Everyone probably thinks they’re too clever to fall for a scam – even the people who fall for them. Social engineering attacks consist of a powerful set of techniques that hackers, scammers, and thieves use to compromise your security and steal valuable data. Learn their strategies so you don’t fall into their trap.
Social engineering attacks are the art of using psychological manipulation to get you to divulge confidential information, or perform a certain action. Trust, stress and greed are natural feelings that social engineers use against you to cloud your judgment.
Read on to learn more about the most common social engineering attacks and how to protect yourself against them.
Phishing is when a cybercriminal uses emails to impersonate someone else. They’ll usually pretend to be your bank, the government, a delivery company, or any other organization you trust. Their goal is to have you open a phishing email and unwittingly download malware, or click on suspicious links that leads to a bogus website. They want to trick you into disclosing sensitive information such as your login credentials, social security number or your bank card number.
Phishing can take different forms and use different methods. The most common ones include:
Angler phishing attacks target social media users via spoofed customer service accounts. In an angler phishing attack, the hacker will reach out to customers who have recently complained, and try to get their personal information or account credentials in the midst of their elaborate scheme.
Here’s an example of an angler phishing attack:
Spear phishing is a type of phishing that requires more effort but also has a higher success rate. Spear phishing targets individuals and small groups. They usually pretend to be a specific person you trust or, in a work environment, report to.
For this social engineering attack to work, hackers need to do some research about their victim(s) and use that information against them. Hackers can gather almost any information from social media: email addresses, the brands you trust and follow, your friends, and more. Once the research is done, the hacker will email the victim with a realistic pretext to get more information.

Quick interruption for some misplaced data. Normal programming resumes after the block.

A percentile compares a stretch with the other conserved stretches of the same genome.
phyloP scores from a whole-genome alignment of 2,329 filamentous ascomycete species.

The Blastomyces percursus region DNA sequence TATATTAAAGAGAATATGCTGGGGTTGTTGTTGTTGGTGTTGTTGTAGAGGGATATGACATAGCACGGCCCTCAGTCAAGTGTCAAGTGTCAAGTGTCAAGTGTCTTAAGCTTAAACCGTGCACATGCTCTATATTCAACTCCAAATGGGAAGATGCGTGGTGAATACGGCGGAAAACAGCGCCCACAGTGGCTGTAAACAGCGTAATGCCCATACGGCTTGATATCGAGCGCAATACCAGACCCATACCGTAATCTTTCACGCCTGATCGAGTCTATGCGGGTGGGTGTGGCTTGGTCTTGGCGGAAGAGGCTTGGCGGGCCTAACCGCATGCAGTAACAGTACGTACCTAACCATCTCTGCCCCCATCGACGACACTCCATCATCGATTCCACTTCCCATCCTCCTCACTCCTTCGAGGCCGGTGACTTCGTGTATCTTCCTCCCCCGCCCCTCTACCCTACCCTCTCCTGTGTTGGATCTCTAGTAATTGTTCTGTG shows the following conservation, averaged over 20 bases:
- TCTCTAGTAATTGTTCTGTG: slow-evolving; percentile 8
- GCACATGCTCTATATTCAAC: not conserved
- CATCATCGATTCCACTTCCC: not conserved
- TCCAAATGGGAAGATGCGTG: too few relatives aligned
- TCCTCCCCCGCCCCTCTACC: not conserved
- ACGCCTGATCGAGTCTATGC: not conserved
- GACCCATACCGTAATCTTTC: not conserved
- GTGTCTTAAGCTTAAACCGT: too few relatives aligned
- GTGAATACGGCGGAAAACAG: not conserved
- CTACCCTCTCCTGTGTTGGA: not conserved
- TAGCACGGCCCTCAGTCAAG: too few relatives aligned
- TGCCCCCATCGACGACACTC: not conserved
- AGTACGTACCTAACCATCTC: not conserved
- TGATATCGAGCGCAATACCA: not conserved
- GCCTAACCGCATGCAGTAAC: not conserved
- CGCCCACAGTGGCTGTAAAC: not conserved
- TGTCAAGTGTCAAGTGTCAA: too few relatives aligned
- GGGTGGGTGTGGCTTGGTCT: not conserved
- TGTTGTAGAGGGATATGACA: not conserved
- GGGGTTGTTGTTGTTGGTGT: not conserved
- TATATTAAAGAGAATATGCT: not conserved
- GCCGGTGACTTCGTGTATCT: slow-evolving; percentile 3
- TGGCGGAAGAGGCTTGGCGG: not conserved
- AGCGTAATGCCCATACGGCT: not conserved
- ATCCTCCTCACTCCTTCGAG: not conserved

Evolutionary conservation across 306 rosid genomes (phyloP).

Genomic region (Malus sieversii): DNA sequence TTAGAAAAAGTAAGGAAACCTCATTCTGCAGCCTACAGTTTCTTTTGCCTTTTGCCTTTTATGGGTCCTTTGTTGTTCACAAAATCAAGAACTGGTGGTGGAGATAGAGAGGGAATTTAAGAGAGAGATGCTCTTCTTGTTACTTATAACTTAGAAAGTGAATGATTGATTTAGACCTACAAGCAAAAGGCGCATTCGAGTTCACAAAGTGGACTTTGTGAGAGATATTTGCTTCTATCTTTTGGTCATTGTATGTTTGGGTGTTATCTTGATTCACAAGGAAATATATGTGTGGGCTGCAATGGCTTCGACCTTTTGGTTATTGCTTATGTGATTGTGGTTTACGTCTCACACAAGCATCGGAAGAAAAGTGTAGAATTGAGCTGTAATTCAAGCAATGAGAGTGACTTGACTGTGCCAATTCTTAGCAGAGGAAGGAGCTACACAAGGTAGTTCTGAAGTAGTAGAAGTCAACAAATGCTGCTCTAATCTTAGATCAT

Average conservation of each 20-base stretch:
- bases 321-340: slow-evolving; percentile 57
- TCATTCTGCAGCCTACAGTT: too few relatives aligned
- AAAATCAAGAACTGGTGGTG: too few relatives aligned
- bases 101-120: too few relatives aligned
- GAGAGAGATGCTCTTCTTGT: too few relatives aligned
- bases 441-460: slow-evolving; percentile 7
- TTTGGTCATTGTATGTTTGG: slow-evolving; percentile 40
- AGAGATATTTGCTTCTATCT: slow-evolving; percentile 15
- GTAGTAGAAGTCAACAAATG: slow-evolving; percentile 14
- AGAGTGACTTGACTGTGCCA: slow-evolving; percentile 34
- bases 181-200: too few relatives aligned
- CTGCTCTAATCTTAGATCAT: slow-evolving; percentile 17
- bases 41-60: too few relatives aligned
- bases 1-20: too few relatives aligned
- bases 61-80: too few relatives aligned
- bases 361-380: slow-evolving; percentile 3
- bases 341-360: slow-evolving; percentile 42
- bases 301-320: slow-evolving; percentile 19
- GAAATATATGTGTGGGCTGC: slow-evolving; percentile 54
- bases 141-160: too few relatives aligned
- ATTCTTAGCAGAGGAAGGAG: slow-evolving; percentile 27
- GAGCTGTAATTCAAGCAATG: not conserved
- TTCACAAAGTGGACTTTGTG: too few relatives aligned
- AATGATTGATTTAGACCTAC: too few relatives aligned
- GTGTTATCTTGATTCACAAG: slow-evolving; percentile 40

Spear-phishing attacks are difficult but not impossible to recognize. To protect yourself:
Smishing attacks use SMS text messaging, unlike phishing attacks that use email. Smishing has proven to be quite effective as it tends to be a personal and targeted type of attack.
A smishing scammer probably stole your phone number through hacked databases or purchased it on the dark web. A common smishing attack might look like a text message asking you to rearrange delivery of a parcel by clicking a link. Or it could come in the form of a message from a bank you aren’t even with, asking you to confirm your identity by following the link.
These smishing links are dangerous. They often direct you to malicious websites that could steal even more of your data, or the link itself could download malware onto your device if you click on it.
These scammers will pretend to be contacting you from a trustworthy organization using a phone call instead of a message or email. First, they will spoof their phone number to impersonate you or a company you trust. Hackers might use pre-recorded voice messages, text messages, or voice-to-text synthesizers to mask their identities. Others will even use humans from scam call centers to make the attack more convincing.
Vishing hackers will use a compelling pretext, such as suspicious activity on your bank account, overpaid/underpaid taxes, contest winnings, etc. Regardless of the technique, their primary goal is to get your sensitive information, which can be used for other social engineering attacks, or to steal your identity.
Check out this great example:
To determine if the call you’re receiving is a vishing attempt, follow these tips:
All of these are warning signs of vishing.
In a vishing attack, scammers use voice phishing to get your personal or financial information. That information could be your bank account number and sort code, phone number, email address, or home address. Even one or two small pieces of information can help a hacker to steal your entire identity.
Phishing attacks are carried out on platforms like email or spoofed URLs. In these cases, a scammer will send you an email with some kind of urgent but totally nonsensical scenario to manipulate you into sending them sensitive data.
Pretexting is a social engineering attack that can also be compared to phishing, as it also uses a catchy and exciting pretext. However, if phishing is based on fear and urgency, then pretexting is the opposite – it’s based on trust and rapport.
Pretexting requires a lot more research than other social engineering techniques. Cybercriminals will pretend to be your friend or your colleague. They won’t just lie, they’ll come up with a whole scenario to fool you. In a company environment, these hackers will work their way up and won’t stop with a single attack. Their goal is usually to get information from someone at a certain level of seniority.